Ministers in the 17th and early 18th century were mostly long-serving and resident, notably Ezekiel Catchpole, rector 1639-82, who weathered the Interregnum through the friendship of the Norths and by conforming to prevailing opinion. (fn. 63) Ashley was held in plurality with Kirtling (which had the same patron) from 1731 to 1831. (fn. 64) For much of the 19th century nonresidence was normal, and Ashley was served by curates for most of 1805-31 and 1858-75. (fn. 65) After 1973 it did not have its own incumbent. (fn. 66)
Ashley old church, near the Dalham road, was dedicated to ST. MARY by the 13th century. (fn. 67) It was built of flint rubble (fn. 68) and had a rood loft in 1528 (fn. 69) and a tower with three bells in 1552. (fn. 70) Money was left for its repair in 1559 and 1562, (fn. 71) but it was afterwards abandoned. Burial in the church was requested in 1602 and 1604. (fn. 72) It was in ruins by 1705, (fn. 73) and in the 20th century the only remains were low stretches of walling. The churchyard became densely overgrown after 1930 (fn. 74) and was impenetrable in 1991.
The remains of Silverley church stand at a road junction 1½ km. south of the village. The church was dedicated to ALL SAINTS by 1447. (fn. 75) The tower, which is all that survives, was being built in 1517 (fn. 76) and roofed in 1528, when there were also stalls and a rood loft. (fn. 77) Money was left for repairs in 1562 and burial was requested in the churchyard in 1564. (fn. 78) The largest farmer in the parish was renting the former church and churchyard in 1574-5, (fn. 79) and the church served as a barn in 1627. (fn. 80) Everything apart from the tower and some fragmentary walling had gone by 1752 (fn. 81) and probably by 1705. (fn. 82) The village tradition is that it was destroyed by Cromwell's soldiers. (fn. 83) In 1827 there was enough left to suggest former north and south porches. (fn. 84) The tower is built of flint rubble with limestone dressings and has a west window. (fn. 85) The upper stage was hurriedly demolished in 1971, when prompt local action saved the remainder. (fn. 86)
The Hospitaller chapel in the grounds of what was later Ashley Hall at the south-east corner of the village green was apparently dedicated to ST. JOHN. (fn. 87) After the Dissolution it became the private property of the Norths, who kept it in hand in 1627, for example, when leasing Ashley Hall farm. (fn. 88) As rebuilt in the earlier 15th century the chapel was a timber-framed building of three bays, accommodating chancel and nave, with a stone west porch presumably added later. (fn. 89) In the mid 16th century the bell hung from an oak tree. (fn. 90) A low tower, rendered presumably over timber framing, was added over the porch 'a few years' before 1705. (fn. 91) William Cole described it in 1752 as 'one of the meanest & poorest built churches in the whole county'. (fn. 92) In 1835 it held only 160 worshippers. (fn. 93) After the new church was opened in 1845 it was used first as a school (fn. 94) and later for storage; it was demolished c. 1956. (fn. 95)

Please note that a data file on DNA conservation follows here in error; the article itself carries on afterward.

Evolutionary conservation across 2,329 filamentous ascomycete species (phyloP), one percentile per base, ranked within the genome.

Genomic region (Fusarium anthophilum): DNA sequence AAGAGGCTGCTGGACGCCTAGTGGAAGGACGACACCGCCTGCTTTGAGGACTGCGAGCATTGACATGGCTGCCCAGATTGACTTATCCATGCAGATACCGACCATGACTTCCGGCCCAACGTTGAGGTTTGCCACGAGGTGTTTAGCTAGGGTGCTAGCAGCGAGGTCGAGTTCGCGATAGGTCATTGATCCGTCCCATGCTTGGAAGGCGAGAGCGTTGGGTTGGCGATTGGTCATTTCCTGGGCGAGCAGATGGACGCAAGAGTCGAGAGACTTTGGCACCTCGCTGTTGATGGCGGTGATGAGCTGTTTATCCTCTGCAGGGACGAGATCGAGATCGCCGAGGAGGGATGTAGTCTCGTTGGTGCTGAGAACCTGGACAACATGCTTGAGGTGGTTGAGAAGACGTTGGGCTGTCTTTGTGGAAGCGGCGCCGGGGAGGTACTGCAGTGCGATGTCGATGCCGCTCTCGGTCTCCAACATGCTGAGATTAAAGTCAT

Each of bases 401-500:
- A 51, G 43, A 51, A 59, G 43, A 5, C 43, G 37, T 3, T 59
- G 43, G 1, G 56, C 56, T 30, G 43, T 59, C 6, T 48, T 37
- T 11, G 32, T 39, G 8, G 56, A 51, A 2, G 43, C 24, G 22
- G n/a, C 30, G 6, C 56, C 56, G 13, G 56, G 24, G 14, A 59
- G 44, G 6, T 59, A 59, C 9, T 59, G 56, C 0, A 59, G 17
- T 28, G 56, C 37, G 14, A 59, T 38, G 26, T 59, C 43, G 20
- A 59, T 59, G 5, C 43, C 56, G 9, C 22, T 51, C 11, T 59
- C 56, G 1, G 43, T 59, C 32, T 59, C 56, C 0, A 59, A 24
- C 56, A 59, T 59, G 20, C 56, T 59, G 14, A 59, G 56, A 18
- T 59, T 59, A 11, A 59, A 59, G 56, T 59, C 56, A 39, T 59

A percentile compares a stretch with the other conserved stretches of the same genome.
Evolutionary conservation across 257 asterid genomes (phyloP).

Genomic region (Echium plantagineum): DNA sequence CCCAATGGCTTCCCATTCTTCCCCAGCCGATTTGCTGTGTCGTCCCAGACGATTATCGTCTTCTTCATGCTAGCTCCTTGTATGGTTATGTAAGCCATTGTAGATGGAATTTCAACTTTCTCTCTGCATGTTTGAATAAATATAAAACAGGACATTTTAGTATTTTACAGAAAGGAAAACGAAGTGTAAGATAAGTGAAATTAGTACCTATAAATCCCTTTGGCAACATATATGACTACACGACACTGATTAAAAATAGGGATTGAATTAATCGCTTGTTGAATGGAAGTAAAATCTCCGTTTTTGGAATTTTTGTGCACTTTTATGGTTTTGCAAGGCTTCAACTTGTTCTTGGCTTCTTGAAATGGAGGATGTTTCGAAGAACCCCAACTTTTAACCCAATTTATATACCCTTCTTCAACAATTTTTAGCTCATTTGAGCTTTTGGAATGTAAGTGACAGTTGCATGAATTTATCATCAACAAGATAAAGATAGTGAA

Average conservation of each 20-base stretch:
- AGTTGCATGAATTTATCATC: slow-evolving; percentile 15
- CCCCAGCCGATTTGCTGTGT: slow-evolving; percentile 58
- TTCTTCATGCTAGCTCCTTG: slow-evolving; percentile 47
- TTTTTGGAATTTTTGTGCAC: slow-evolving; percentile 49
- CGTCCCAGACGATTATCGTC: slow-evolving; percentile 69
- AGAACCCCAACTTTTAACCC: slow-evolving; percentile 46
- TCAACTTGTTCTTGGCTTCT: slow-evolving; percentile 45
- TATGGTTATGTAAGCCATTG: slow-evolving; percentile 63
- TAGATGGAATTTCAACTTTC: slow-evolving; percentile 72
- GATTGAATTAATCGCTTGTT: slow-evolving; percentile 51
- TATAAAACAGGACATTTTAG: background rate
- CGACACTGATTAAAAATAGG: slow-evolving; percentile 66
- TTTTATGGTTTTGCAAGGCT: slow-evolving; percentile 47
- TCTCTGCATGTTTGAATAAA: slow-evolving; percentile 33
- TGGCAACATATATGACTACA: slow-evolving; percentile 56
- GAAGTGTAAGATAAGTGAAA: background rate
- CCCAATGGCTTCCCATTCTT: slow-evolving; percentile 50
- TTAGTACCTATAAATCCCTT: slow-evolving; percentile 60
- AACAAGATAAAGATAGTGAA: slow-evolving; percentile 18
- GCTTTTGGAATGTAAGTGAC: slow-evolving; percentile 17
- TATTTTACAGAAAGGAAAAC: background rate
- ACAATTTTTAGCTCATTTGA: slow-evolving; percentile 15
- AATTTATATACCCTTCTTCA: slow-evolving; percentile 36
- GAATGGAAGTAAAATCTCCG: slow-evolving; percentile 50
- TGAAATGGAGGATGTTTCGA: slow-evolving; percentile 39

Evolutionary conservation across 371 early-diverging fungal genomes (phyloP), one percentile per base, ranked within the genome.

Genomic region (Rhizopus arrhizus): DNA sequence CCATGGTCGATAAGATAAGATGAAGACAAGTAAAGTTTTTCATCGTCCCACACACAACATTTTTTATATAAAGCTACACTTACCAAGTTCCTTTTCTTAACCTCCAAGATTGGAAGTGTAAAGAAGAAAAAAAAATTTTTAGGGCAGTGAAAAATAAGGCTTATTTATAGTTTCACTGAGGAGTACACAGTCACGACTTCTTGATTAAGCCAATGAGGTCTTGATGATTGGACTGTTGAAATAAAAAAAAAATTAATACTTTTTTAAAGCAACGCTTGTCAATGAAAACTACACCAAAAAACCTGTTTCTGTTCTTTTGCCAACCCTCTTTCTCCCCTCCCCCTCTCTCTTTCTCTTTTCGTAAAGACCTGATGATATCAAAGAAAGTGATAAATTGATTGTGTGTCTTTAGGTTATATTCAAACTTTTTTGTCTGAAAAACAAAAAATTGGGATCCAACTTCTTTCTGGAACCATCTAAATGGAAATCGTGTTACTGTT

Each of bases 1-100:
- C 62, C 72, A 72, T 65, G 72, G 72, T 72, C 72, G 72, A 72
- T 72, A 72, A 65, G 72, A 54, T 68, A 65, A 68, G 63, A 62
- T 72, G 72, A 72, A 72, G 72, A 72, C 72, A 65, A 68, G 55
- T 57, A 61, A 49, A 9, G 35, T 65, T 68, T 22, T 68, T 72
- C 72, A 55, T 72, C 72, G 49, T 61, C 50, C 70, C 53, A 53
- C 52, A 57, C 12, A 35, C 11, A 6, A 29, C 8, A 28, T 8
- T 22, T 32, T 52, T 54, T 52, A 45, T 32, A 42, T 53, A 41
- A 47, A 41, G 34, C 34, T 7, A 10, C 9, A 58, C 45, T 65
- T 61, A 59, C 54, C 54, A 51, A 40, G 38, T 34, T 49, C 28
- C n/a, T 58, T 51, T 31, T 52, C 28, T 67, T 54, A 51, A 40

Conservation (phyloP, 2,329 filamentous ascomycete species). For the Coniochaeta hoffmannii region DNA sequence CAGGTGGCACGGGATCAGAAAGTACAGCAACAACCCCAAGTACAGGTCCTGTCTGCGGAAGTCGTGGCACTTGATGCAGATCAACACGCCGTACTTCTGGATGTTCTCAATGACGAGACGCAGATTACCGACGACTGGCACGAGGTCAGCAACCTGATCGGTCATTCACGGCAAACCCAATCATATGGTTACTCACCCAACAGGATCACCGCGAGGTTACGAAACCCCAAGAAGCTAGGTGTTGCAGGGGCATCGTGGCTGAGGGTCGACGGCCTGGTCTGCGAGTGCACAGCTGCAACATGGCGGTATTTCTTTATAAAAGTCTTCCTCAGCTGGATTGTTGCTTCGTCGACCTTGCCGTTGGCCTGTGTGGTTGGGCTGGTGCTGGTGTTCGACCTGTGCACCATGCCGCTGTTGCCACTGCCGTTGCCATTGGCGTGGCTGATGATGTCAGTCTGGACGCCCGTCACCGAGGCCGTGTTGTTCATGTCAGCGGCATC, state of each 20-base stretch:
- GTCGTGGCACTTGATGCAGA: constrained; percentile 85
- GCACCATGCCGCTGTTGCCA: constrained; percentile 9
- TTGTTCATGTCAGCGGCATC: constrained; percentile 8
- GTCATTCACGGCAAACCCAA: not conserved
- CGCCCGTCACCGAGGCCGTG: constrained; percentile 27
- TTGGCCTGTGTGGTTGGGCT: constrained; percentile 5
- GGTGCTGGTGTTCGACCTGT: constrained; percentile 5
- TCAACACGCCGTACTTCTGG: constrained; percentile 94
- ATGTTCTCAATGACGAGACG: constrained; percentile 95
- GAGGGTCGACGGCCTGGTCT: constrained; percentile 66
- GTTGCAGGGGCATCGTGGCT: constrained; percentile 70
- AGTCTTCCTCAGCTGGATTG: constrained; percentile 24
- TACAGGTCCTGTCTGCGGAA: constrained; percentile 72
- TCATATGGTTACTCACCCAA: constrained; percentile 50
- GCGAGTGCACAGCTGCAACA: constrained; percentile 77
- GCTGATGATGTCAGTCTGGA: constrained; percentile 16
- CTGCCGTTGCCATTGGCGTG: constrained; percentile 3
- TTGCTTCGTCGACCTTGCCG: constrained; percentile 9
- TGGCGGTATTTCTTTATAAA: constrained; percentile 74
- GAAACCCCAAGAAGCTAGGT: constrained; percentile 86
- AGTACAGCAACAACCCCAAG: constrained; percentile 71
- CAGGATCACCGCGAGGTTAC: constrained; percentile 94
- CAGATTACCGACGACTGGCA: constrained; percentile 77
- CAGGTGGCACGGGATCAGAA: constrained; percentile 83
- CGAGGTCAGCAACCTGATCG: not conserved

The new church of ST. MARY was built in 1844-5 on a site provided by the marquess of Bute. It comprised a single cell with a bellcot and a vestry, built in flint rubble and limestone dressings in neo-Norman style. It was dedicated to Holy Trinity until 1872, when a chancel with apsidal sanctuary, north and south transepts, a larger vestry, and an organ chamber were added. The new work was in similar style and materials to the old. (fn. 96)
Burials took place in the churchyard of old St. Mary's until 1845, (fn. 97) then at the new church. An additional burial ground on the other side of Church Street was acquired in 1955 and consecrated in 1968. (fn. 98)